An efficient and responsive supply chain system needs to include environmental and social considerations for sustainability. The environmental performance of supply chain and logistics systems can be achieved by focusing on better management of resources available in the supply chain. The quality of raw materials has significant effects on the environmental performance of the supply chain systems. Raw materials contain impurities that may be harmful to the environment. The production systems usually generate waste in gaseous, liquid or solid. Although some of this waste is treated, majority of the waste is released to the environment. The storage and material handling systems at the distribution centers generate environmentally harmful substances during their operation. The retailers usually sell the products in packages that are attractive to the customers. Majority of the packaging material usually ends up in nature without properly being recycled or treated in waste disposal facilities. The customer generates waste after consuming the products. The waste from the product is usually harmful to the environment. The transportation system also generates environmentally harmful substances through emissions from the vehicles in the system. Social aspects of supply chain systems include generation of value and distribution of this value to different segments of the population, minimizing the risks of operations to the population and responding to disasters effectively and on a timely manner. We can achieve sustainability of supply chain systems by integrating financial, environmental and social objectives seamlessly.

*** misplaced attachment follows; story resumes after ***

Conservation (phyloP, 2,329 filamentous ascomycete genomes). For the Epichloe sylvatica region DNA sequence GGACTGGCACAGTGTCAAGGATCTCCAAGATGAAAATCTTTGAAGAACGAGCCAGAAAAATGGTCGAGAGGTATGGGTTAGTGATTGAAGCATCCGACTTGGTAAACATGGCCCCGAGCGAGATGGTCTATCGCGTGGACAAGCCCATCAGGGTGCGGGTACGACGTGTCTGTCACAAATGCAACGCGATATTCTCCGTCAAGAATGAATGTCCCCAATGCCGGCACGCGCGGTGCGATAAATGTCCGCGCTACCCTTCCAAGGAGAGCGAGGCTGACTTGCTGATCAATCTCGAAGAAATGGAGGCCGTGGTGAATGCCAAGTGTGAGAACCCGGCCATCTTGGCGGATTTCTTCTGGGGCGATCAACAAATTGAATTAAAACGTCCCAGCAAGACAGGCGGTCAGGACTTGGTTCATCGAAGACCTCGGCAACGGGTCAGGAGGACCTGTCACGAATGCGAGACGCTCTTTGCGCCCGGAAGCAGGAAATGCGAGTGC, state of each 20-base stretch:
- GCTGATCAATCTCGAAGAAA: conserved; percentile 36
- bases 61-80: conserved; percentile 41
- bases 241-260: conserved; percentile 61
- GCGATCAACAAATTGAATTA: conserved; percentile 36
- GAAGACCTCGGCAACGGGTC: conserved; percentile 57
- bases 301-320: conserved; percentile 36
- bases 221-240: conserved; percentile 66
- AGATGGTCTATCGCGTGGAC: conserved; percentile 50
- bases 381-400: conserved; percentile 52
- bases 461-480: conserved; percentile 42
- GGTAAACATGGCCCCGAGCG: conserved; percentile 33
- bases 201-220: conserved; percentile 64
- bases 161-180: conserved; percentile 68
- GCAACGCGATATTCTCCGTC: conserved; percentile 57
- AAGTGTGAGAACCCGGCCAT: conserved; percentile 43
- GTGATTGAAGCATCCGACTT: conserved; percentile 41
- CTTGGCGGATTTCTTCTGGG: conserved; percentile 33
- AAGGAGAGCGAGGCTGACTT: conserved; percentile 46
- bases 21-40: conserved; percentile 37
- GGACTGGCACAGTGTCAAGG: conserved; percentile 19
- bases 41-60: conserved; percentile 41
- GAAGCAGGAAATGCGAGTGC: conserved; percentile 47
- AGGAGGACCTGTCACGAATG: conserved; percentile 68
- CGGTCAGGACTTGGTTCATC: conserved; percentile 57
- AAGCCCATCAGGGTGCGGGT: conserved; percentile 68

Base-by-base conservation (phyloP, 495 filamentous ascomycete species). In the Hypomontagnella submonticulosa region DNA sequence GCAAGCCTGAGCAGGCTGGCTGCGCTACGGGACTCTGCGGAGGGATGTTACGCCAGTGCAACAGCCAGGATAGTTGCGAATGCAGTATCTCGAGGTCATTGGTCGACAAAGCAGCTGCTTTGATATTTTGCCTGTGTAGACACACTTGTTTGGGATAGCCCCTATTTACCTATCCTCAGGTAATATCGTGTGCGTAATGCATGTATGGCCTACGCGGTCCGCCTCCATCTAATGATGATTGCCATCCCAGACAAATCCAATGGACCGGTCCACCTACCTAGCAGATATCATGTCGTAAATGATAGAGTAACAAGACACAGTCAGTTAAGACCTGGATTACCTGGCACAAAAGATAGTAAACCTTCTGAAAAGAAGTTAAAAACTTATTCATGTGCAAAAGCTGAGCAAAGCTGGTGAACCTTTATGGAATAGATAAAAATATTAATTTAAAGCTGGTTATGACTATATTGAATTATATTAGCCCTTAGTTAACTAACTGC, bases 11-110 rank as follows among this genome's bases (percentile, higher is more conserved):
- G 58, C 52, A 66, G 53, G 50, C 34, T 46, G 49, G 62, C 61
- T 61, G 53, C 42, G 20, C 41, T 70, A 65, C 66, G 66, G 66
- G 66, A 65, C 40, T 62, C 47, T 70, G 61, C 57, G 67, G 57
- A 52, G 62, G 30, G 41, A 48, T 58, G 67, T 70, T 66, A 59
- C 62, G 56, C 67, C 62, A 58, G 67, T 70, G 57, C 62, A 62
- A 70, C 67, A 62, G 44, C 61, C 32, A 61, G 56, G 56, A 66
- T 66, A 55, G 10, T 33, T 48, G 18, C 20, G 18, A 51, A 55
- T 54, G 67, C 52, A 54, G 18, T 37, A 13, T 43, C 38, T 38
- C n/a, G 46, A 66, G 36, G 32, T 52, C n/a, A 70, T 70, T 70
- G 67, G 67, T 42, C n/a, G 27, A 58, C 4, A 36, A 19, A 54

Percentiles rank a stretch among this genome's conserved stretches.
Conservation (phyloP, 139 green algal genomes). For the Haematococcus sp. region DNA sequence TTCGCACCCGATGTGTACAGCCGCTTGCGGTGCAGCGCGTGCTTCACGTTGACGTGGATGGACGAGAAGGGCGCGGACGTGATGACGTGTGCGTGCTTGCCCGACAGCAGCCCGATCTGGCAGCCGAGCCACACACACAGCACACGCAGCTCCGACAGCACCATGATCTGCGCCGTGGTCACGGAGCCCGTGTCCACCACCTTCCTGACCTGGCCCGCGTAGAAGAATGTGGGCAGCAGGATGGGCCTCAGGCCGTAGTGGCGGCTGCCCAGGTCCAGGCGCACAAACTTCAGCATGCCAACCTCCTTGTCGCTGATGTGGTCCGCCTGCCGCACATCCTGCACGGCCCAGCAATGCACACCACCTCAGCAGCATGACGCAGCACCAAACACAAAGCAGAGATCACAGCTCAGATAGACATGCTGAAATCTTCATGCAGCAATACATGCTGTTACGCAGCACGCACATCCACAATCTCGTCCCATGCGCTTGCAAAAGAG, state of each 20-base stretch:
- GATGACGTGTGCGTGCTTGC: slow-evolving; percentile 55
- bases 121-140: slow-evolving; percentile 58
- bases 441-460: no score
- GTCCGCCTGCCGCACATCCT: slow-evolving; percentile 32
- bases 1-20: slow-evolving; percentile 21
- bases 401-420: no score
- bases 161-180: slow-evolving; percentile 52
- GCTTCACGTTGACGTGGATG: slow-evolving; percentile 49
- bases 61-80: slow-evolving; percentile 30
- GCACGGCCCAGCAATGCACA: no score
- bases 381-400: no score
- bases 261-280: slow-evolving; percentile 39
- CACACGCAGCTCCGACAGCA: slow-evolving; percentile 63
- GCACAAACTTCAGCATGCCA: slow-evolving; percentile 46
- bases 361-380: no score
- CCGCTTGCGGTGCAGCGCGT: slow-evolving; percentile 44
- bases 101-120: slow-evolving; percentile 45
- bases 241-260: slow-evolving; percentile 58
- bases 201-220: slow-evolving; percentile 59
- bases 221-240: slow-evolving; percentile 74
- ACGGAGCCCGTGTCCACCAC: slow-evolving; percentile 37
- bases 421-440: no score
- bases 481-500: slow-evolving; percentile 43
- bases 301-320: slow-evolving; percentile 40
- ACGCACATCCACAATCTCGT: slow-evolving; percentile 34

We examine the environmental issues in supply chain and logistics systems in three categories:
1. Product centric approaches (closed loop supply chains),
2. Production system centric approaches (environmentally conscious production),
3. Transportation system centric approaches (sustainable transportation).

   The product centric approaches focus on the design of the product for minimizing the use of environmentally harmful materials in the product and the recovery and reuse of the product after it has been consumed by the end user. The objective in the product centric approaches is to eliminate the product becoming a waste after the product is completed its life time. These approaches include closed loop supply chains where the product is recovered for reuse/recycle and reverse logistics that includes the planning of the logistics infrastructure of the products.